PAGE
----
Published May 05, 2012
Could Sunday's Aaron’s 499 be the race where Jeff Gordon finally turns his season around?
Gordon is currently 21st in the Sprint Cup point standings. But the four-time NASCAR champion, who has finished outside of the top 10 just once since his rookie year in 1993, isn’t concerned — yet.
“The only thing that weighs on me is, I know that we’re better than where we are,” Gordon said. “I know that we don’t belong in the position that we’re in. ... We have not seen the results of the performance. And that’s racing. That’s just part of it.
"I mean, we have been on an amazing streak of good fortune and doing things right. And this year we can’t seem to do anything right.
“But, it’s a long season. There’s a lot to change and still a lot that’s going to happen. I think we’re very capable of winning races. And we’re certainly not out of it yet. So, to me, being outside the top 10 in points right now means nothing.”
Gordon has not won a title since the inception of the Chase for the Sprint Cup in 2004. But he believes NASCAR’s new format offers teams a mulligan for getting back in the hunt.
“Now if this was 1998, then that would be a whole different situation,” Gordon said. “This season would be completely done. And with the new Chase format, the season is never done until you get one or two races within the Chase.
“At this point we are not out of it. We are still in it because, until we don’t win any races or until we are not in that top 10 when it comes to Chicago, we still have a shot at it.”
At 40, Gordon doesn’t consider his age to be a factor. He says he entered 2012 “feeling as good as I ever have.”
And though Gordon said he doesn’t believe in luck, he remains confident with the caliber of equipment and personnel at Hendrick Motorsports.
Certainly, Gordon’s record at Talladega should offer the team a bump. He leads all active drivers at the superspeedway with six-career Cup wins. However, two years after Gordon swept the races on the 2.66-mile speedway, tandem drafting at the two restrictor-plate tracks (Daytona and Talladega) became the trend.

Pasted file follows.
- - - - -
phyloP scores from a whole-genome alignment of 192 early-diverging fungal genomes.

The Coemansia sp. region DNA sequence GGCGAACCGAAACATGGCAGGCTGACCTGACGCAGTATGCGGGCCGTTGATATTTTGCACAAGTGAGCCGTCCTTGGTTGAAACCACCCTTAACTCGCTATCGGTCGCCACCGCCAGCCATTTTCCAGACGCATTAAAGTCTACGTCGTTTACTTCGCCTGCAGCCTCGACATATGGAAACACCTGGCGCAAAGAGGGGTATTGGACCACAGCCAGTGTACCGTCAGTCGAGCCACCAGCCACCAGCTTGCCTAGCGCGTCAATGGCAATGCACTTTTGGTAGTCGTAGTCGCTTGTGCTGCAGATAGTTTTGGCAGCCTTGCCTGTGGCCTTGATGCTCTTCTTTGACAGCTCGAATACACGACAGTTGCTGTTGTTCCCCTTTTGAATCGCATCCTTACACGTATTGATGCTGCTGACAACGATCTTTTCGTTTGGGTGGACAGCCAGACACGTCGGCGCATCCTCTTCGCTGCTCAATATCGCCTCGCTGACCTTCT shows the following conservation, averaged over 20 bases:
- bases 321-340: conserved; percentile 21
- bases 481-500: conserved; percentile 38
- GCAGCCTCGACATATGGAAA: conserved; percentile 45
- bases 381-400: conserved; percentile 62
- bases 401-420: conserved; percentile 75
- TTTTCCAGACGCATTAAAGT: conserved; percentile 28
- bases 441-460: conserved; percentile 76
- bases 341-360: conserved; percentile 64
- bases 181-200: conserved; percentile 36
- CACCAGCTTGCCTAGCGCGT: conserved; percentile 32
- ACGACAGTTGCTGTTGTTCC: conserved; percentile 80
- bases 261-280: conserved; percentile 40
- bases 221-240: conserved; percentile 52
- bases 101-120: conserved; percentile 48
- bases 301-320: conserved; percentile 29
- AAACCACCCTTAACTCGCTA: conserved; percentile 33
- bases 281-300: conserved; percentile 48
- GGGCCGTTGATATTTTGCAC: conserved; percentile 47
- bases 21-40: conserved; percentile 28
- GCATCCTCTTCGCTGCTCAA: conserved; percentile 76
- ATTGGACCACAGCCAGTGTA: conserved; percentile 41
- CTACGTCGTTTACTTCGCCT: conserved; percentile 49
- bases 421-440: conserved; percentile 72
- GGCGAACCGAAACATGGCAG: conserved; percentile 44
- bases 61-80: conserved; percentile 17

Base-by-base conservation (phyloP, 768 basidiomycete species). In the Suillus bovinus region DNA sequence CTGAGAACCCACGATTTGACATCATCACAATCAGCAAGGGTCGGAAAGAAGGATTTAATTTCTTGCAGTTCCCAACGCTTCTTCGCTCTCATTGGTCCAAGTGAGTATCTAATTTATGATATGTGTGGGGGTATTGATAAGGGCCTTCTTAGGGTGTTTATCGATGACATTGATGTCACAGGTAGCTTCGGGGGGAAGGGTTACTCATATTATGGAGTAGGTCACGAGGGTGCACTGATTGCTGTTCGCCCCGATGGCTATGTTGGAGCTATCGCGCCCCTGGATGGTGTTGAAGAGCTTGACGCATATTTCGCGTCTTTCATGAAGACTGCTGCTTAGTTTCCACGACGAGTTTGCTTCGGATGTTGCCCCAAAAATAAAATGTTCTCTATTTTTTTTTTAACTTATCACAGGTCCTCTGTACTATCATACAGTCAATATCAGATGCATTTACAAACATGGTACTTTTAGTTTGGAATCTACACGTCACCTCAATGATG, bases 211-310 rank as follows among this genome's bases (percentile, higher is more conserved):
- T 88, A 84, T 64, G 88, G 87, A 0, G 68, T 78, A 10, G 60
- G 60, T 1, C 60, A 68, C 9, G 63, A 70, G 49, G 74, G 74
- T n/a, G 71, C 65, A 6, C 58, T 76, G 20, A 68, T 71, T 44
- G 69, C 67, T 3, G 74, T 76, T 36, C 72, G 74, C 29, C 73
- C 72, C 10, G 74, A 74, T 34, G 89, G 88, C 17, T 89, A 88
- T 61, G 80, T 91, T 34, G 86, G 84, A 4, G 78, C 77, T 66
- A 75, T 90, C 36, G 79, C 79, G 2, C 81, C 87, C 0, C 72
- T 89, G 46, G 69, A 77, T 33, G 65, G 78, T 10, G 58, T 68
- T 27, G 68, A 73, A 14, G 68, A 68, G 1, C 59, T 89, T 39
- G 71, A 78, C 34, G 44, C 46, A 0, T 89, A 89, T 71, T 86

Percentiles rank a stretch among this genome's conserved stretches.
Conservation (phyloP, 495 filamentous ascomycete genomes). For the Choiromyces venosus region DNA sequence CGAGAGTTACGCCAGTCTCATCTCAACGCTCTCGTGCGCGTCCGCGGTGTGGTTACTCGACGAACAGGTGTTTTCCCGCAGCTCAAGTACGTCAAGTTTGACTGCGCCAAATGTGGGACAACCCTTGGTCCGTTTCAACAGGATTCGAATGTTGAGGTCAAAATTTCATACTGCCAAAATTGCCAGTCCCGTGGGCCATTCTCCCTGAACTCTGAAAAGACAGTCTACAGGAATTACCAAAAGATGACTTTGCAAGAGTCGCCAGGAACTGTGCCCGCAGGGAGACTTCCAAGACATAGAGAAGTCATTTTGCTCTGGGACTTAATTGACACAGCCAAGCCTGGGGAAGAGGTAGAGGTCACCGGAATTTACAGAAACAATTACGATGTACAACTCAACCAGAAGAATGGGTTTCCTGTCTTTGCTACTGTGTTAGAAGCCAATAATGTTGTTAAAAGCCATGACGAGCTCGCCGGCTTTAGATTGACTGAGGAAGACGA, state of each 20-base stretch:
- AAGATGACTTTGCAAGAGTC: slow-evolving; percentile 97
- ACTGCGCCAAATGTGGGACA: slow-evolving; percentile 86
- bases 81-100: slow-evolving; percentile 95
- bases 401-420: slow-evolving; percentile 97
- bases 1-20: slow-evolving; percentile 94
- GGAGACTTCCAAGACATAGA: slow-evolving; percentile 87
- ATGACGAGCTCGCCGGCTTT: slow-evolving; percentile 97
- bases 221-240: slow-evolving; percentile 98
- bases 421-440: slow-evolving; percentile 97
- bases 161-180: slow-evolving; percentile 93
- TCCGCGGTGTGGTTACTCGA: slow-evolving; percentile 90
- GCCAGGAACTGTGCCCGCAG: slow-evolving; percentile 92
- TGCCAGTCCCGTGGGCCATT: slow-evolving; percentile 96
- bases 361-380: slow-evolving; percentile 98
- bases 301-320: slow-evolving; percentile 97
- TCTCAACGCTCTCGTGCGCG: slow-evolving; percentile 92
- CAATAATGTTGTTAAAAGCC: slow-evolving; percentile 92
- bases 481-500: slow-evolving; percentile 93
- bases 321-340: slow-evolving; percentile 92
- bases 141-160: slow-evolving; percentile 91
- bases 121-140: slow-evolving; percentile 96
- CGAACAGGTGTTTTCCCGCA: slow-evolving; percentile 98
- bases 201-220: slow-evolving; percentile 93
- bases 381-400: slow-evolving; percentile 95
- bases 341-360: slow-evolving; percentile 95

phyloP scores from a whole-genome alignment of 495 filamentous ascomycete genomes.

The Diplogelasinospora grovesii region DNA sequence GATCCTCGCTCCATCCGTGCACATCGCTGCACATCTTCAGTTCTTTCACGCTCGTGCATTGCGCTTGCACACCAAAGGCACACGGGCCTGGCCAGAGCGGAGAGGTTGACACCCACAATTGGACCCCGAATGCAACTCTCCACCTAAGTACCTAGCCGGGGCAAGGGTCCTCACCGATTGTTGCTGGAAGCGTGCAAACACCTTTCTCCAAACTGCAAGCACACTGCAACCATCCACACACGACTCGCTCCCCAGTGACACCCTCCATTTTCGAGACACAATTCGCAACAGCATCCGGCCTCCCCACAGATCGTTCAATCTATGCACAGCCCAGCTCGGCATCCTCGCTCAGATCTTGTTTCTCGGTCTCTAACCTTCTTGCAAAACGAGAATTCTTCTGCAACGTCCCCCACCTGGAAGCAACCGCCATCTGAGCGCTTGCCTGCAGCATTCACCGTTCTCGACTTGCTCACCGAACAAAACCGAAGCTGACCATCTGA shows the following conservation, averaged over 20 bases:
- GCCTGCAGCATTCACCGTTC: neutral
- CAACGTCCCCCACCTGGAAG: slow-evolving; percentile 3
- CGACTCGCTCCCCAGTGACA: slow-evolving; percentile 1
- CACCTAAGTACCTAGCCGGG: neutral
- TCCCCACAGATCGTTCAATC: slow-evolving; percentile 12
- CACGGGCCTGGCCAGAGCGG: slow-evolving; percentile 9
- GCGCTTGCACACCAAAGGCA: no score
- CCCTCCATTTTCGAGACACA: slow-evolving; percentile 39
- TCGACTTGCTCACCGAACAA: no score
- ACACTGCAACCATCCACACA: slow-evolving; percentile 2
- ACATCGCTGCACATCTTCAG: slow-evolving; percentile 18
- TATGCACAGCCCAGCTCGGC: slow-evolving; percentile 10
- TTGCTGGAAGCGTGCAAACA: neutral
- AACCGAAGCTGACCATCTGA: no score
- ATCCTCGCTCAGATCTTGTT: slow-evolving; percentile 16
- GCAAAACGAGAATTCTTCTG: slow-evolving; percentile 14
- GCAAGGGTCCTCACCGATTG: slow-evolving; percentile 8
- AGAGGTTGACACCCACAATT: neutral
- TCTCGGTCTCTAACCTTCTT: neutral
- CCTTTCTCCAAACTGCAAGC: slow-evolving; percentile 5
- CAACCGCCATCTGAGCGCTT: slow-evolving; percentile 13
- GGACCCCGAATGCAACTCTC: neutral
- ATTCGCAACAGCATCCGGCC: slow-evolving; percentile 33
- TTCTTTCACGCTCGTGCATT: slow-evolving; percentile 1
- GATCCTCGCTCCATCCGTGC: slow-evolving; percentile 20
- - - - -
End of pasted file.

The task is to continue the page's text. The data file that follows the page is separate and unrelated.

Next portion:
And Gordon evolved into more of a victim than a victor. In the last six Talladega races, he's posted just one top five and two top 10’s with an average finish of 19.5.
While there are those drivers who enjoy tandem-style drafting, Gordon isn’t one of them. He doesn’t think the practice is safe. However, the evolution of changes NASCAR instituted with the restrictor-plate package prior to the Daytona 500 should separate the cars here at Talladega, particularly with temperatures in the high 80’s forecast for Sunday.
“We all know how big of an issue it was to keep the engines cool or the water temp cool (at Daytona),” Gordon said.
“It’s going to be a major issue here. I think that is the first thing that we are going to be working on. Really not even pushing, just being in a regular draft. Just trying to see in these temperatures how we are going to be able to manage the water and oil temperature.
“I think it is going to be a real challenge. I wouldn’t be surprised if you actually see some concessions before this race starts.”
As of Friday evening, NASCAR had not altered the existing cooling package for the cars or changed the size of the restrictor plate. But Gordon anticipated a lot less pushing and more pack racing with the current set-up.
And like most competitors, Gordon is optimistic the drivers will more of a factor in Sunday’s outcome.
“What I found at Daytona was getting back to normal drafting, or I guess we could call it the old way of drafting with the pack,” Gordon said.
“I feel like the things that I’ve learned and the things that I have been good at on the restrictor-plate races, the things I learned from Earnhardt years ago, are the tools that you can now use to win the race, which make me more comfortable and make me enjoy this type of racing more; and allows you to create opportunities yourself instead of totally relying on the car that you’re pushing or the car that’s pushing you.
“So, yeah, I definitely think this brings things back into our own hands a bit.”
34 - Sprint Cup drivers who participated in Happy Hour.
199 - Races won by Hendrick Motorsports, Toyota Racing and the No. 11 on a variety of cars.
195.697 mph – Best 10 lap average posted by Brad Keselowski — tops among competitors.
Kyle Busch on whether NASCAR should eliminate the wave around rule during race cautions: "Hell no, hell no. We had that (before the wave around rule) and it was stupid because we were watching lap down cars take the green flag as the leader and the leaders actually in the back of the pack — it was the most confusing thing we've ever seen."